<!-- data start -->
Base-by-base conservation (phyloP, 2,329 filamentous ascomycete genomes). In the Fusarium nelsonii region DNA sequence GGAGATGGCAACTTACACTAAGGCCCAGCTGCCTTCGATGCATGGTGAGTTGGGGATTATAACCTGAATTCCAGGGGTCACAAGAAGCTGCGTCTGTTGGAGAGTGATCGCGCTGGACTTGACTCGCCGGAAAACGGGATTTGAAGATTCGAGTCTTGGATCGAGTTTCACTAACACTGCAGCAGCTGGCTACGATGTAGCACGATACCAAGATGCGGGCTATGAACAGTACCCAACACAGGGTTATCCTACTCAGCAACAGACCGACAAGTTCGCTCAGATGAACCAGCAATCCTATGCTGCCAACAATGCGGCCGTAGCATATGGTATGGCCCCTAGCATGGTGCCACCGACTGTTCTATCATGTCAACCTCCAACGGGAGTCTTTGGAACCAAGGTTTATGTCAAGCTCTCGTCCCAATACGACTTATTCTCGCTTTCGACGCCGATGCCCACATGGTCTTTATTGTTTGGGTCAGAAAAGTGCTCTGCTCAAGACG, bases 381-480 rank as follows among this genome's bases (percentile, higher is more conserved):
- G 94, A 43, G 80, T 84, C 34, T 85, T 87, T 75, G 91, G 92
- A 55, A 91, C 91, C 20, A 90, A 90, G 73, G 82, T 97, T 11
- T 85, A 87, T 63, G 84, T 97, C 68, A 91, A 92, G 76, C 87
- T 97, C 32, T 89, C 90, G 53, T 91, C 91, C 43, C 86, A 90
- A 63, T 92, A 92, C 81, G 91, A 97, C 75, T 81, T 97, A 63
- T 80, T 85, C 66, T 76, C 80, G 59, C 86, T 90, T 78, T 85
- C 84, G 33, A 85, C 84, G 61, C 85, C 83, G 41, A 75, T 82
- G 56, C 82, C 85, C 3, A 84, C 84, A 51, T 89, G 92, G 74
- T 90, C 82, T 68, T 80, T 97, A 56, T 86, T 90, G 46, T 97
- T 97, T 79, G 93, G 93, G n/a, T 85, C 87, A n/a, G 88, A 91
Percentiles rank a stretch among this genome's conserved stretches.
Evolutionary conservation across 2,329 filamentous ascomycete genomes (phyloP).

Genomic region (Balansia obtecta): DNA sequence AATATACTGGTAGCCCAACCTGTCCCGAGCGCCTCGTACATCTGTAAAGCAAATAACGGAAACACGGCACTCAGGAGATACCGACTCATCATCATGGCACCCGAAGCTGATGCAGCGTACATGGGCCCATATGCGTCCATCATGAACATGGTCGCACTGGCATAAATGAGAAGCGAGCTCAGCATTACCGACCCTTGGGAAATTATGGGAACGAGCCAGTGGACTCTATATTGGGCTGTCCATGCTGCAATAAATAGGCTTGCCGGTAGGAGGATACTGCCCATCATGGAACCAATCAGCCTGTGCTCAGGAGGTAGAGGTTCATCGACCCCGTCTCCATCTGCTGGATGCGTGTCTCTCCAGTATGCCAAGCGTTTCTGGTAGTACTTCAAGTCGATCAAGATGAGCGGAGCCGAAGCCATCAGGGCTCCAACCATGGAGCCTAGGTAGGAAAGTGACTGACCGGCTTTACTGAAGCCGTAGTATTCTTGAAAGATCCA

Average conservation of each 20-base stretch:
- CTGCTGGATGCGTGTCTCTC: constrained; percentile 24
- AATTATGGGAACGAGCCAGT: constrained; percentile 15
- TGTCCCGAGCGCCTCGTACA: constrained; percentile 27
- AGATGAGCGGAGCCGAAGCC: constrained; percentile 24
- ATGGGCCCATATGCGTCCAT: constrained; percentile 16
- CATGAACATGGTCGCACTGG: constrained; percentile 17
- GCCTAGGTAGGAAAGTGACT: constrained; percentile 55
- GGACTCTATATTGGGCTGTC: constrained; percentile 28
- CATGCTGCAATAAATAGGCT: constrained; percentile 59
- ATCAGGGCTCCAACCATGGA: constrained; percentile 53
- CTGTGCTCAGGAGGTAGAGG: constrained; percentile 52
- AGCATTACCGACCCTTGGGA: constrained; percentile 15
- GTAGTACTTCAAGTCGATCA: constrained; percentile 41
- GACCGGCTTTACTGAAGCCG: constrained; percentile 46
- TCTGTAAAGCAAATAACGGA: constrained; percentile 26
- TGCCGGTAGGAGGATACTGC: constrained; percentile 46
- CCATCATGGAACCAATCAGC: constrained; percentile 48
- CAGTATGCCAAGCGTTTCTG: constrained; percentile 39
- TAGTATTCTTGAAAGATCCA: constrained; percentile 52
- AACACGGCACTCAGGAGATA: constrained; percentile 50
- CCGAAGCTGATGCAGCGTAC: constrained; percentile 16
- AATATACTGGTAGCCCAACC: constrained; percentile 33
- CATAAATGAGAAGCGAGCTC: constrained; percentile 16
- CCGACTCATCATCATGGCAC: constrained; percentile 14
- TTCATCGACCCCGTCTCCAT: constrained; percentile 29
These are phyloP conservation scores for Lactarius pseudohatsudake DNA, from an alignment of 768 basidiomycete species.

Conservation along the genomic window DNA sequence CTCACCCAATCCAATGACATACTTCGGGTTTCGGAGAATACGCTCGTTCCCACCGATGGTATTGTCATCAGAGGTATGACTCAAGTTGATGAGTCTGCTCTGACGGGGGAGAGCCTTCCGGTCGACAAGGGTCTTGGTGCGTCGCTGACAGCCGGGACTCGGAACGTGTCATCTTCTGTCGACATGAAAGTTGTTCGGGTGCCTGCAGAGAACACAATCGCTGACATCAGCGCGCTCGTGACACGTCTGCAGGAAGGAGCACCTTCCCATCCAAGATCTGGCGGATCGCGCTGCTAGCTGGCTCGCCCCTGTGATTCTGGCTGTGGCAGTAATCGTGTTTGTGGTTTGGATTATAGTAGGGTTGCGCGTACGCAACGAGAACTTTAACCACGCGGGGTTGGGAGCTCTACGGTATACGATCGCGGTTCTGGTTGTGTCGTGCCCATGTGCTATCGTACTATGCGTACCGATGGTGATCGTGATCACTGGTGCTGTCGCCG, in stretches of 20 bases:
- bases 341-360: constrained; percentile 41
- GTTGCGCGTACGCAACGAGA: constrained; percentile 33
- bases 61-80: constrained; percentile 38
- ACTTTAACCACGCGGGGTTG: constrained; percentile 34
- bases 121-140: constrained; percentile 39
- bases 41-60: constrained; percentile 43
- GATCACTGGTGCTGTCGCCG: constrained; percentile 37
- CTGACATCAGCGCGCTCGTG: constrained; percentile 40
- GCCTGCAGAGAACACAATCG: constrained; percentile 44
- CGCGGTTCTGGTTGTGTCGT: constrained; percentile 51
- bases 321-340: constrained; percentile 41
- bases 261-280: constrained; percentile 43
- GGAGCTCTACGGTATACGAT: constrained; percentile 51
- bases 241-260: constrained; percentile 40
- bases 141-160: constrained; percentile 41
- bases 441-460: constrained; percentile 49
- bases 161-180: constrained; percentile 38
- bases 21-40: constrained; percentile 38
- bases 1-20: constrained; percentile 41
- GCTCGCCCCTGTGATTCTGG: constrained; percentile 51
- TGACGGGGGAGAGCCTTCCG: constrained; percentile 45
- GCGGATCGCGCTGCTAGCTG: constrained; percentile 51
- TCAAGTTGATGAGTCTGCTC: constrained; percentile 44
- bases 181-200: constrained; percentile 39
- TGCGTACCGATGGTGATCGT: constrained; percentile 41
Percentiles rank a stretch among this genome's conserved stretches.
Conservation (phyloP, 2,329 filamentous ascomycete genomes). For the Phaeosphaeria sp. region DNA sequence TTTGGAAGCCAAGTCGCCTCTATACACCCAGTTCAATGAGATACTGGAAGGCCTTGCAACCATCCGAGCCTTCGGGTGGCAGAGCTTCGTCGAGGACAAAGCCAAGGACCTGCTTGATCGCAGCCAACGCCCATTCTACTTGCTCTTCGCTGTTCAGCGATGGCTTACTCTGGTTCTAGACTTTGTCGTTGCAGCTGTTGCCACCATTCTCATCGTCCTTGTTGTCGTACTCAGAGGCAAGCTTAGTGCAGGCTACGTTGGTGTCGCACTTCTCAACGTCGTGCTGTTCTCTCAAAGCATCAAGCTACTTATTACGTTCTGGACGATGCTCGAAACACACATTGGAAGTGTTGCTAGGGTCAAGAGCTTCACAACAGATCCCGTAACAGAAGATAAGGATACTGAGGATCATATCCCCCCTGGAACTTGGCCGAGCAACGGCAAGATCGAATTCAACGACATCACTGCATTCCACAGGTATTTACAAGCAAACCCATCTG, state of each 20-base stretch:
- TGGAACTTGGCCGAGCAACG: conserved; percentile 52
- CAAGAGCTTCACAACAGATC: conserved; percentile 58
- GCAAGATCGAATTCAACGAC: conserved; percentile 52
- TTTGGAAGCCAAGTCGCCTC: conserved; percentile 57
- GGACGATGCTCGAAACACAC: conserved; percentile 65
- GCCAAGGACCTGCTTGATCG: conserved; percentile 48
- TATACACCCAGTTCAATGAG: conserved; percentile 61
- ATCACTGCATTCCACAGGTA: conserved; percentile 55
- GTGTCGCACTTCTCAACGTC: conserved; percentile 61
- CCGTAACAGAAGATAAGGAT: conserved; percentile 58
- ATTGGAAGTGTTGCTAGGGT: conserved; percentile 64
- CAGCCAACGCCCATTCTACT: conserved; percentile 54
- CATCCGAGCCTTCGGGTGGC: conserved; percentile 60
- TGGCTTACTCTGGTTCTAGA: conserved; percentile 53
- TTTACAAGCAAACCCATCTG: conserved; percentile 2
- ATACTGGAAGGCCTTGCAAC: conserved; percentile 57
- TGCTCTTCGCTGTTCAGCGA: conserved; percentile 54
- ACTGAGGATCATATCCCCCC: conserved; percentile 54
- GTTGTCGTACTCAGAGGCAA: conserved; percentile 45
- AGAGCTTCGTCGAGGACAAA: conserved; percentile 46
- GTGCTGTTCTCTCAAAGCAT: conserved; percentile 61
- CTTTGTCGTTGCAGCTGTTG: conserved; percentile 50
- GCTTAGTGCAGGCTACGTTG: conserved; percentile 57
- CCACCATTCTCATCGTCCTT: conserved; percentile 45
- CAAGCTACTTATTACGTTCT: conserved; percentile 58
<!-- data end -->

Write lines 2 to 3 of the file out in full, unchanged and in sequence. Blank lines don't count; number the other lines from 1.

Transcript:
- G 94, A 43, G 80, T 84, C 34, T 85, T 87, T 75, G 91, G 92
- A 55, A 91, C 91, C 20, A 90, A 90, G 73, G 82, T 97, T 11